will be won. To say anything different would be misrepresentation of their
client.

But now the trustee _is_ the client. They can not lie to the client - if they
believe it is a lost cause they _have_ to tell him. To do otherwise is
malpractice.

[ Reply to This | # ]

A different take on the - ORDER
Authored by: Anonymous on Wednesday, August 05 2009 @ 07:20 PM EDT
Actully, I'm not surprised by the order, and with all repsect to PJ opinion
about the rulling, I find the opinion very balanced.

Here is what I took away from the opinion.

1) TSCOG and BOD have not attempted to rehabiliate the BK cases. I think that
is a harsh and damning statement about TSCOG management.

2) Judge Gross also decided that Novell and IBM have a significant stake in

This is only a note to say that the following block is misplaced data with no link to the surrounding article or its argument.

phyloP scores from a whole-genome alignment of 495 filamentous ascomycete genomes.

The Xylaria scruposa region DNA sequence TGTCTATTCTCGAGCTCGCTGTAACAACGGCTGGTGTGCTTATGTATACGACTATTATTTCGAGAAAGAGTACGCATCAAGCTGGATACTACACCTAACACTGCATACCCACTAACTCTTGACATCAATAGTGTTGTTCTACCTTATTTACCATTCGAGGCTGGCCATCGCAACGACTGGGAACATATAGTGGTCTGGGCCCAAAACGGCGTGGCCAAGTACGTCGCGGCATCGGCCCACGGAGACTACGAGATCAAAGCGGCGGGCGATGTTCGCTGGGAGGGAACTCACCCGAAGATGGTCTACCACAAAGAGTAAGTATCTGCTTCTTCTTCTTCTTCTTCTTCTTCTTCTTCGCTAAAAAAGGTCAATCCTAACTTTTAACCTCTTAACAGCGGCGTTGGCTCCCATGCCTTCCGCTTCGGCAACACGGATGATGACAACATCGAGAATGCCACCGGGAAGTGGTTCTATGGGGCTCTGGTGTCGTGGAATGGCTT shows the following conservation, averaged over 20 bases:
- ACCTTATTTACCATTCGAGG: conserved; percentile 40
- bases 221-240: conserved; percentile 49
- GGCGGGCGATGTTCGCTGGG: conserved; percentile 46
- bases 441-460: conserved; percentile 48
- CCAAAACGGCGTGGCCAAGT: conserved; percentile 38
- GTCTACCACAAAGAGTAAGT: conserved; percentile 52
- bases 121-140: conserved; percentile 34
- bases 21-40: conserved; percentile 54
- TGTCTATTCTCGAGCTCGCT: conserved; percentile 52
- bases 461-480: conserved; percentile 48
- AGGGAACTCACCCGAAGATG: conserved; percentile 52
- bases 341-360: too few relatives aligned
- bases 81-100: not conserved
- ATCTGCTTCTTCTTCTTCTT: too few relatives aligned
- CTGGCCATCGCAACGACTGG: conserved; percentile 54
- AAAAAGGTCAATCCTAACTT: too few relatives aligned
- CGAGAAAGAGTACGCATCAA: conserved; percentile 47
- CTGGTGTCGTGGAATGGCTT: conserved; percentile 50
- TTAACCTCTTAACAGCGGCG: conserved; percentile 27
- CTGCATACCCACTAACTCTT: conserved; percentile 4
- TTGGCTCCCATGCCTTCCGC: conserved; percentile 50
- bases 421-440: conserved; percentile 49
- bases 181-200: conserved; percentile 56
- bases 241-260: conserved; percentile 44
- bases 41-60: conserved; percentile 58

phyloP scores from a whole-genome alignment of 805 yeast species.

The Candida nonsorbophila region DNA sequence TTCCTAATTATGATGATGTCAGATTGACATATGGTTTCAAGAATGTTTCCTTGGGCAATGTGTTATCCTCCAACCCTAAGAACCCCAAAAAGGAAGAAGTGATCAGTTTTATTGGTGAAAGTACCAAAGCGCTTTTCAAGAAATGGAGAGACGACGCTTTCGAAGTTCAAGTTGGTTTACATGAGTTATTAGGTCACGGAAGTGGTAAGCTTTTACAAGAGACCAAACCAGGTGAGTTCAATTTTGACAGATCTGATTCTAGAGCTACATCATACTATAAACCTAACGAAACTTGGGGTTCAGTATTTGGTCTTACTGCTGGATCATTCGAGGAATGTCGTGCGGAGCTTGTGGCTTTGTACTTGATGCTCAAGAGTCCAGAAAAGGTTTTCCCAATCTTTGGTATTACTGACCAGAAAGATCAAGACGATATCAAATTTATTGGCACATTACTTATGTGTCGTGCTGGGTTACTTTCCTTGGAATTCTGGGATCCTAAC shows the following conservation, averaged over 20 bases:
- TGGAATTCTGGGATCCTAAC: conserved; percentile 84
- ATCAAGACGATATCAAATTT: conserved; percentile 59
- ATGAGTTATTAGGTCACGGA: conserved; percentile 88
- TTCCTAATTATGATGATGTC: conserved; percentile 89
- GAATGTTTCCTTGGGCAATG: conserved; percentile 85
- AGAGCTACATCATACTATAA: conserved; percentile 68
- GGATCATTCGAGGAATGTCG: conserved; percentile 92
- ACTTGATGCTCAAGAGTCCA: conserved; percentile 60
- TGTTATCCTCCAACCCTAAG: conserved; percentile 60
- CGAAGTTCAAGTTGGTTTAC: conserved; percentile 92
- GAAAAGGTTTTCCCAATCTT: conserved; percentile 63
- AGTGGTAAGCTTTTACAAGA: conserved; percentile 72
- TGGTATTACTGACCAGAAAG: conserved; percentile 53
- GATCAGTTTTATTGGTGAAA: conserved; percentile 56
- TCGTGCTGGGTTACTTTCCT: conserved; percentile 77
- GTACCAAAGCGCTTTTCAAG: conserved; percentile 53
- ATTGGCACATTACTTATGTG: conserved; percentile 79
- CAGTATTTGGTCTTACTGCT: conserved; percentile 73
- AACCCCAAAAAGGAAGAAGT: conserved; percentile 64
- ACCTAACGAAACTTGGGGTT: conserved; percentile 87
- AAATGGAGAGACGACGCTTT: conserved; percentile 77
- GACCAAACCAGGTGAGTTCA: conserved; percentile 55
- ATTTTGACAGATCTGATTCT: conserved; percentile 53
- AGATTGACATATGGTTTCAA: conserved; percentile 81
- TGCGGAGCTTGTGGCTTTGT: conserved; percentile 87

ending the litigations and thus can not be considered netural parties, or
typical in representing all creditors.

3) By having assigned a US Trustee, a neutral party, with power to see all of
the TSCOG documents and and speak to all of the TSCOG laywers, the assinged
trustee can better assess the strengths and weaknesses of all the litigation,
including the SUSE abritration. This assessment needs to be done whether the BK
cases are in Chapter 11 or Chapter 7, and part of the assessement will be both
potential awards and potential liabilities. TSCOG managment has never wanted to
talk about the potential liabilities which could in the hunderds of millions of
dollars or more. This is not an area of expertise for a BK Judge.

4) By assigning the US Trustee, the Judge gets the needed neutral (ie,